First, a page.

Shriners shine with care of baby burn victim

Gabby Willett at Shriners Hospital in Cincinnati, Oh. / KHQA file photo

Don TMt let Gabby Willett TMs sweet little face fool you. This child suffers. Gabby faces years of surgery and therapy, and she TMll get the help she needs at the hands of doctors at Shriners Hospital in Cincinnati, Ohio.

Gabby TMs story started in the Philippines last December when she pulled a pot of boiling oil on herself. You can read about her extensive injuries and grueling treatment here . After weeks of red tape, her father, Hannibal native Beau Willett, was able to get her out of the country and into Shriners. Doctors there are reconstructing this horribly burned baby, and giving her a chance at normal life.

She TMs going to be our Shriner TMs child until she TMs 18, says J.R. Latta of Hannibal. He served as the local contact to help get Gabby into the burn unit at Shriners.

Once you TMre treated at Shriners, you truly are welcomed into the fold. People ask me if I have children. I don TMt have children, I have hundreds of kids, he said.

Latta is the regional director of public relations for the Shriners organization in seven states. This is a man who is passionate about his work.

I get a little emotional, he said as he choked back tears. It TMs hard to describe. We give children their lives back.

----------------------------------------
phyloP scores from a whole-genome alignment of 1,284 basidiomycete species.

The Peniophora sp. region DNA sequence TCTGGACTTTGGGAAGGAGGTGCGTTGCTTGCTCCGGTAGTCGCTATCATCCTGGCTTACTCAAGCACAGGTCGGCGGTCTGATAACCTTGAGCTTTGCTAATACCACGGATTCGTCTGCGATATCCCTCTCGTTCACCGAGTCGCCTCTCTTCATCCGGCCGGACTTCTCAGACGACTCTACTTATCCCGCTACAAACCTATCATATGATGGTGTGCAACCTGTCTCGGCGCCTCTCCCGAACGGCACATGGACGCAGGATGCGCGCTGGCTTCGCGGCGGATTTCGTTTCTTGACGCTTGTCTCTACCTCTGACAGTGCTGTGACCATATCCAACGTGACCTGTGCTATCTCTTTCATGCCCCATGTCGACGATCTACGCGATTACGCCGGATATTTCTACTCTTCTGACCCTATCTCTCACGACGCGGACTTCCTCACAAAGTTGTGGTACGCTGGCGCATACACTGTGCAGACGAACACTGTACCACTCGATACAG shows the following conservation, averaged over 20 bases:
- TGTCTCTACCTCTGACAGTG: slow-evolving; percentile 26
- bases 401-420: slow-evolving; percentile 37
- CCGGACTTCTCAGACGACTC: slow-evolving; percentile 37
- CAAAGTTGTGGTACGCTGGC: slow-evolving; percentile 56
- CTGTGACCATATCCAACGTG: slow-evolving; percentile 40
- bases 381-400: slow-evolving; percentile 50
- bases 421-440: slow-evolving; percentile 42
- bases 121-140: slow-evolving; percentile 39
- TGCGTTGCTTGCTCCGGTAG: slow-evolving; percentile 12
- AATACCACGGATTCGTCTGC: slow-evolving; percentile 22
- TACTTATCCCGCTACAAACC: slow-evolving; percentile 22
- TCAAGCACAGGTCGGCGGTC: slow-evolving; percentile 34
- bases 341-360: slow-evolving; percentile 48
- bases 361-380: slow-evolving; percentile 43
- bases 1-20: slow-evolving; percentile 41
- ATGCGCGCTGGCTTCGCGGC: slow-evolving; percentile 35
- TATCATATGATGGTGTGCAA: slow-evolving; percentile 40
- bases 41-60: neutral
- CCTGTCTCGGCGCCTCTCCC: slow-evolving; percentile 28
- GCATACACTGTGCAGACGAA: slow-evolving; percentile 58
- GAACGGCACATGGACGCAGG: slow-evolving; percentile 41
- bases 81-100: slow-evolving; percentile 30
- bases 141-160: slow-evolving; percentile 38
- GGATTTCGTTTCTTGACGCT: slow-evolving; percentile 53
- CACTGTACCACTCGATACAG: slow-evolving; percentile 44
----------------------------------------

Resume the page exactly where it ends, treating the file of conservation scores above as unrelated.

Certainly Gabby has benefited from excellent care. Her prognosis wasn TMt good at all as she languished in a shabby hospital in the Philippines. Today, she TMs getting some of the best care the world has to offer. In fact, it TMs the same hospital that developed advancements like skin grafting to treat burns.

The 22 Shriners Hospitals in the U.S. have long been known for their standard of care"but the best known attribute: it TMs free. Correct that. It was free. These days, there is no financial obligation to parents or caregivers, but the hospital now bills the insurance company. It TMs hard to believe with years of skyrocketing medical costs that the Shriners have just now had to resort to billing. It TMs a result of declining membership in Shrine clubs and dwindling donations.

It TMs something we do from our heart, Latta said. He spends a majority of his retirement years visiting Shriners Hospitals and the affiliated Masonic Temples.

One other thing Shriners are famous for. Fez. You know, those flower-pot shaped maroon caps with the dangling tassels. And were can you find fez? Just go to a parade. That TMs where you TMll see Shriners zipping around in circles and figure 8 TMs in tiny little cars. Gotta love those guys! Some of them will do as many as 150 parades a year. When you give them a wave at your next parade, remember these fellows are promoting a cause that will forever change the lives of people like little Gabby Willett.

Take care ~Sarah